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LGBTQ Retirement Planning

Until recently, many of the typical spousal retirement planning strategies used by married couples were not available broadly to LGBTQ couples.  With the recognition by states of same-sex marriages, LGBTQ couples are now looking at retirement with new eyes, and in many cases with new opportunities. Married couples can pass money back and forth without raising any red flags or causing tax problems. This makes a few tax saving strategies a bit easier to accomplish and makes financial planning easier as the retitling of assets and the funding of individual retirement accounts on each other’s behalf allows for a more mutual style retirement strategy. Often one partner will make significantly more than another or may have disposable assets the other does not have. Now that LGBTQ spouses can freely pass money between each other, one spouse can help indirectly fund the others retirement account. This can dramatically increase the total amount saved between the couple, and reduce their over-check owed to the IRS.

Some of the best strategies for couples to reduce their potential federal tax exposure are the simplest. For example, a wage-earning spouse who meets certain income requirements can make a tax-deductible IRA contribution on behalf of her non-working spouse. Because simple strategies like this are new to many in the LGBTQ community, they are providing new opportunities for same-sex couples to think differently and more proactively about retirement.

 

Adopting a Spouse's IRA

If one spouse passes away, his or her IRA can be adopted by the surviving spouse as a non-taxable event. Another option would be to roll it over into an existing IRA. Prior to this, an IRA would have to be taken out in a condensed time frame, potentially pushing the deceased spouse's income up to dramatically higher tax rates, and leaving less money for the surviving spouse to live on. With legally-recognized marriages, same-sex couples now have additional estate planning benefits that may add increased security to their retirements.

Social Security

A non-working spouse is entitled to at least 50% of the benefit of a working spouse which provides another benefit to LGBTQ couples from legal recognition. On a similar note, a spouse with a smaller benefit can “step up” to a higher benefit if their spouse passes before them. This area of financial planning is quickly evolving, so make sure to discuss the current laws and statuses at length with an advisor familiar with LGBT planning.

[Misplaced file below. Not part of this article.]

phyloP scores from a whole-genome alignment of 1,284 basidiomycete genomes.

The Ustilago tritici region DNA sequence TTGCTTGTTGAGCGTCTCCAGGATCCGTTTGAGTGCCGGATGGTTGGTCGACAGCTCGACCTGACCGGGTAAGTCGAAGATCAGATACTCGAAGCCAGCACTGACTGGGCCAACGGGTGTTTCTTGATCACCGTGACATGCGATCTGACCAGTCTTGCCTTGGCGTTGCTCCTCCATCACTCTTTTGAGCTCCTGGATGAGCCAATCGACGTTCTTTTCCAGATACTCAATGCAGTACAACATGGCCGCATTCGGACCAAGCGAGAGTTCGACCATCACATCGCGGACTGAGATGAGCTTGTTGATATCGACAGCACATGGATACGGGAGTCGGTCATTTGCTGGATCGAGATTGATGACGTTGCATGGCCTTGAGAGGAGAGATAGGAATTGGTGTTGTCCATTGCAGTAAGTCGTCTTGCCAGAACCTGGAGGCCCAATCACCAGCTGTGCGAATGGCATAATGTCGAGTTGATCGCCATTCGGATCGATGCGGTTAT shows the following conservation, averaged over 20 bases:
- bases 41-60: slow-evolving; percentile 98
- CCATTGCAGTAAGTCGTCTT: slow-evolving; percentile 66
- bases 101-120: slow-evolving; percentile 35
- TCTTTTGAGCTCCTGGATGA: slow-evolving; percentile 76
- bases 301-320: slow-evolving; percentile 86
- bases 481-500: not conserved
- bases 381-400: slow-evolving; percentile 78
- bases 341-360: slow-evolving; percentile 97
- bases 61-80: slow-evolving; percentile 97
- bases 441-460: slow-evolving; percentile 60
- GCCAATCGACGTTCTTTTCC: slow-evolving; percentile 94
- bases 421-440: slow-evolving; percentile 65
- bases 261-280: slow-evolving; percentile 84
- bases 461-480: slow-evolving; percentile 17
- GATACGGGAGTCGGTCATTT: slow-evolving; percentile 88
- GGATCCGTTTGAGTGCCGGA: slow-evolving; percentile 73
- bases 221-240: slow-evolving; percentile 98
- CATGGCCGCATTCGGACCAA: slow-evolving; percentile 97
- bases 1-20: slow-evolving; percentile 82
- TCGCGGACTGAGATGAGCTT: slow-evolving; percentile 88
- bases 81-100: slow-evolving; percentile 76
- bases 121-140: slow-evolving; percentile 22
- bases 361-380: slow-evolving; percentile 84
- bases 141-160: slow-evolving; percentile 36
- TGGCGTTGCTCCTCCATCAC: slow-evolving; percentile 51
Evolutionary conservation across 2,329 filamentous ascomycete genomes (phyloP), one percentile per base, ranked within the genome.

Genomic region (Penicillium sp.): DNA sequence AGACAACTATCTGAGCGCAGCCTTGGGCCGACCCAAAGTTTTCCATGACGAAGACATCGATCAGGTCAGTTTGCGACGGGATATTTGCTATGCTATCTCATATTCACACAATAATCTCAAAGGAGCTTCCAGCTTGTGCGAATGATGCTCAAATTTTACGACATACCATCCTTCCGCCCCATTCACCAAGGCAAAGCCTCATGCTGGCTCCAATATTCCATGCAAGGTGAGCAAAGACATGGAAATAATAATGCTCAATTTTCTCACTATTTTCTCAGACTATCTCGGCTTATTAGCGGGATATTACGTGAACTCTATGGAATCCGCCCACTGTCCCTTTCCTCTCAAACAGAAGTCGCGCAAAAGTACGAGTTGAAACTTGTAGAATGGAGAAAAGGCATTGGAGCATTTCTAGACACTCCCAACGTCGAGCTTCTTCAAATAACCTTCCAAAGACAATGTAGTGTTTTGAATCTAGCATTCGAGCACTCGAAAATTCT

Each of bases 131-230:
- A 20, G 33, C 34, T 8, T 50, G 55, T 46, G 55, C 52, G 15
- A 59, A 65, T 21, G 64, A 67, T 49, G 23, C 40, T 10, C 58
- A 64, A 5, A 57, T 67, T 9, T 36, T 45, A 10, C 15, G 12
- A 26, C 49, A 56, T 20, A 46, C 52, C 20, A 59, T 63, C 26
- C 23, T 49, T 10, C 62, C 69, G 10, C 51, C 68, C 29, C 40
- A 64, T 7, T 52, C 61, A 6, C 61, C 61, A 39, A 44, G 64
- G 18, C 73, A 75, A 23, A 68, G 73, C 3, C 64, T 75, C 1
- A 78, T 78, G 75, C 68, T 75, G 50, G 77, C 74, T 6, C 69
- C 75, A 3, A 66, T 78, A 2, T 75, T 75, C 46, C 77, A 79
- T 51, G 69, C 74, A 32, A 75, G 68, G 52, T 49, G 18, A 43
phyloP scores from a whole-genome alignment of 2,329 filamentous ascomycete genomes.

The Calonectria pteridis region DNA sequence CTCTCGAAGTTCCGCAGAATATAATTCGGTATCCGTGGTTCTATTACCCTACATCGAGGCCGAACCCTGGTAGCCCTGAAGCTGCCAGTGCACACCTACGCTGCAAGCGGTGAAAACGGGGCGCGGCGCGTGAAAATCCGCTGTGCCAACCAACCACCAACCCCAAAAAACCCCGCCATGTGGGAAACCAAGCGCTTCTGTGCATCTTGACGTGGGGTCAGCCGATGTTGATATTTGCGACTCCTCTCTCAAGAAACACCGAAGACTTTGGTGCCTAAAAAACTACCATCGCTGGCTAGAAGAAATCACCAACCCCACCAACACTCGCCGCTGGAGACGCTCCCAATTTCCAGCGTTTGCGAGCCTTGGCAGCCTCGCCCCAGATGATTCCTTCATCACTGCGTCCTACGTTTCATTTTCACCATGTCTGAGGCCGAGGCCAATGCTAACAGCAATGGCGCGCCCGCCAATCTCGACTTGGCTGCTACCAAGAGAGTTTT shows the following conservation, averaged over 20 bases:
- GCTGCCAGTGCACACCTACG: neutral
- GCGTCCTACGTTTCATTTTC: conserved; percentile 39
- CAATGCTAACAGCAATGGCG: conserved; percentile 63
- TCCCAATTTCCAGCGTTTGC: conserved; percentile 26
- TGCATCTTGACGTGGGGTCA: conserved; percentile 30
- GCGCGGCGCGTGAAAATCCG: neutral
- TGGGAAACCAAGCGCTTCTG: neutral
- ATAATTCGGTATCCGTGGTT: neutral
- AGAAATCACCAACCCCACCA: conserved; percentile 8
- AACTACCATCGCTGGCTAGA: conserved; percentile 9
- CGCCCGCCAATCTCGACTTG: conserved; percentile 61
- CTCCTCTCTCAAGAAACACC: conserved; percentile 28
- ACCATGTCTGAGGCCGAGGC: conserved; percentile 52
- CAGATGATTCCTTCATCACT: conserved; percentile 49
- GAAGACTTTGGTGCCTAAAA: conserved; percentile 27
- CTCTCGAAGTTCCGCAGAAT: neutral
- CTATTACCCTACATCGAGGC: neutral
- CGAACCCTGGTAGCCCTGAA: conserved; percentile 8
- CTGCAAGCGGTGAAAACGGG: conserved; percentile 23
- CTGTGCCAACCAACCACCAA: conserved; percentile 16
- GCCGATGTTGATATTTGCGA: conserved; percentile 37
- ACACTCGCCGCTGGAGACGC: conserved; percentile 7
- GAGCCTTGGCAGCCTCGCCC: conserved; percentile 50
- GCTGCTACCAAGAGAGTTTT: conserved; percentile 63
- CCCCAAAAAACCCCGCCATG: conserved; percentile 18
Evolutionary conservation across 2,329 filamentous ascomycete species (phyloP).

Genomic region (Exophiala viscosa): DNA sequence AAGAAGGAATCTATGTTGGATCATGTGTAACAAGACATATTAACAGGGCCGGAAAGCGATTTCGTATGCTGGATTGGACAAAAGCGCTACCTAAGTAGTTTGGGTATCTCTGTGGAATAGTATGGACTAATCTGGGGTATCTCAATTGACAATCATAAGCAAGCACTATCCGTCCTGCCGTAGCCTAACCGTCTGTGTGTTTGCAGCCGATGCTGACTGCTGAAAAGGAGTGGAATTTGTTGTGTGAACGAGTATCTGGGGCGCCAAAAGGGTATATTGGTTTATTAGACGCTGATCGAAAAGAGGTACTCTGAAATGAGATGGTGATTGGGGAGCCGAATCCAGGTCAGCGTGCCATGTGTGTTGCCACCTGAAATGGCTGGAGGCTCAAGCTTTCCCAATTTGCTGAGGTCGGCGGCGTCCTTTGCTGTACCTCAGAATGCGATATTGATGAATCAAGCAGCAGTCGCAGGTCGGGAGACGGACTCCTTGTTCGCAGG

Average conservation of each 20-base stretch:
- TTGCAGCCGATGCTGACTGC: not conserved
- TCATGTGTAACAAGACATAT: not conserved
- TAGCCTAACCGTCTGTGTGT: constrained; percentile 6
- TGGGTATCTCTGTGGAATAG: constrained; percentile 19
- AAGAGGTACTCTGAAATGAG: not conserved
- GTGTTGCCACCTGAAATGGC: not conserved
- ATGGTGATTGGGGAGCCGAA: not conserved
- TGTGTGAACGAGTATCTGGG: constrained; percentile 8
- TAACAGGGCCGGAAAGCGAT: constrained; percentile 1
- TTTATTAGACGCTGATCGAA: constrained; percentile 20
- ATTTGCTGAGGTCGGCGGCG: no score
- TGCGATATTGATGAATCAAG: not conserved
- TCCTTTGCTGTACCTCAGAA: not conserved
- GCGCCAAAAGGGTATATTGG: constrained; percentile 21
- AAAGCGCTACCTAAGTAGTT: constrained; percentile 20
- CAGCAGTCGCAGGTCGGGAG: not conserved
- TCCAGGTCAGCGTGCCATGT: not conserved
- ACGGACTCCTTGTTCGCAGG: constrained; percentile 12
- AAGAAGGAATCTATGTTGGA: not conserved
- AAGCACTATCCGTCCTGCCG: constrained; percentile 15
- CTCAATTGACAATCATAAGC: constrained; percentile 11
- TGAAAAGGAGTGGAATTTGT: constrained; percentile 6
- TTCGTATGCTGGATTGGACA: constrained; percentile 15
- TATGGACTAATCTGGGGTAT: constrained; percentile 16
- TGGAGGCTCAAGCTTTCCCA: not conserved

What If We Choose Not to Get Married?

Couples who choose not to get married should consider these 5 key estate planning tools necessary to protect your assets and the legal powers of your relationship status:

Powers of Attorney (2): A Financial Power of Attorney allows you designate to access and control your financial assets if you are incapacitated. Medical Power of Attorney is similar but deals with the medical side of things; if you are not able to make decisions about your health then the Medical Power of Attorney that you have designated will make these decisions on your behalf.

Living Will: Through a living will, you tell people what you want to be done if you need life-sustaining medical treatment. There is an area in this document that can talk about being a donor and what you would like to have done with your body after passing if it includes a Last Remains Designation.

HIPAA Release: Your HIPAA Release document is permission for the physician to release your medical condition to the person who has the HIPAA. This allows your doctor to work directly with your partner for the benefit of your care in the case of any kind of health situation.

Living Trust: A Trust is a contract that holds title to and controls your assets. This can be a crucial part of planning for LGBT partners. The main focus of this document is to make sure your assets go where you want. It also protects your privacy; it remains confidential and does not become a matter of public record. If your estate would go to court in a probate process without a living trust, a judge would decide where everything would go and looks to family (blood relations) first.

 Money can be a top cause of friction between spouses. Work together with the help of a trusted advisor to develop a comprehensive plan to help you both reach your specific financial goals. This plan will also hopefully help you keep more of the money you’ve earned, which may make some of your financial goals closer to be achieved than you thought. As your income combines and climbs, various tax planning strategies and tax deferral from a retirement account may become even more valuable.

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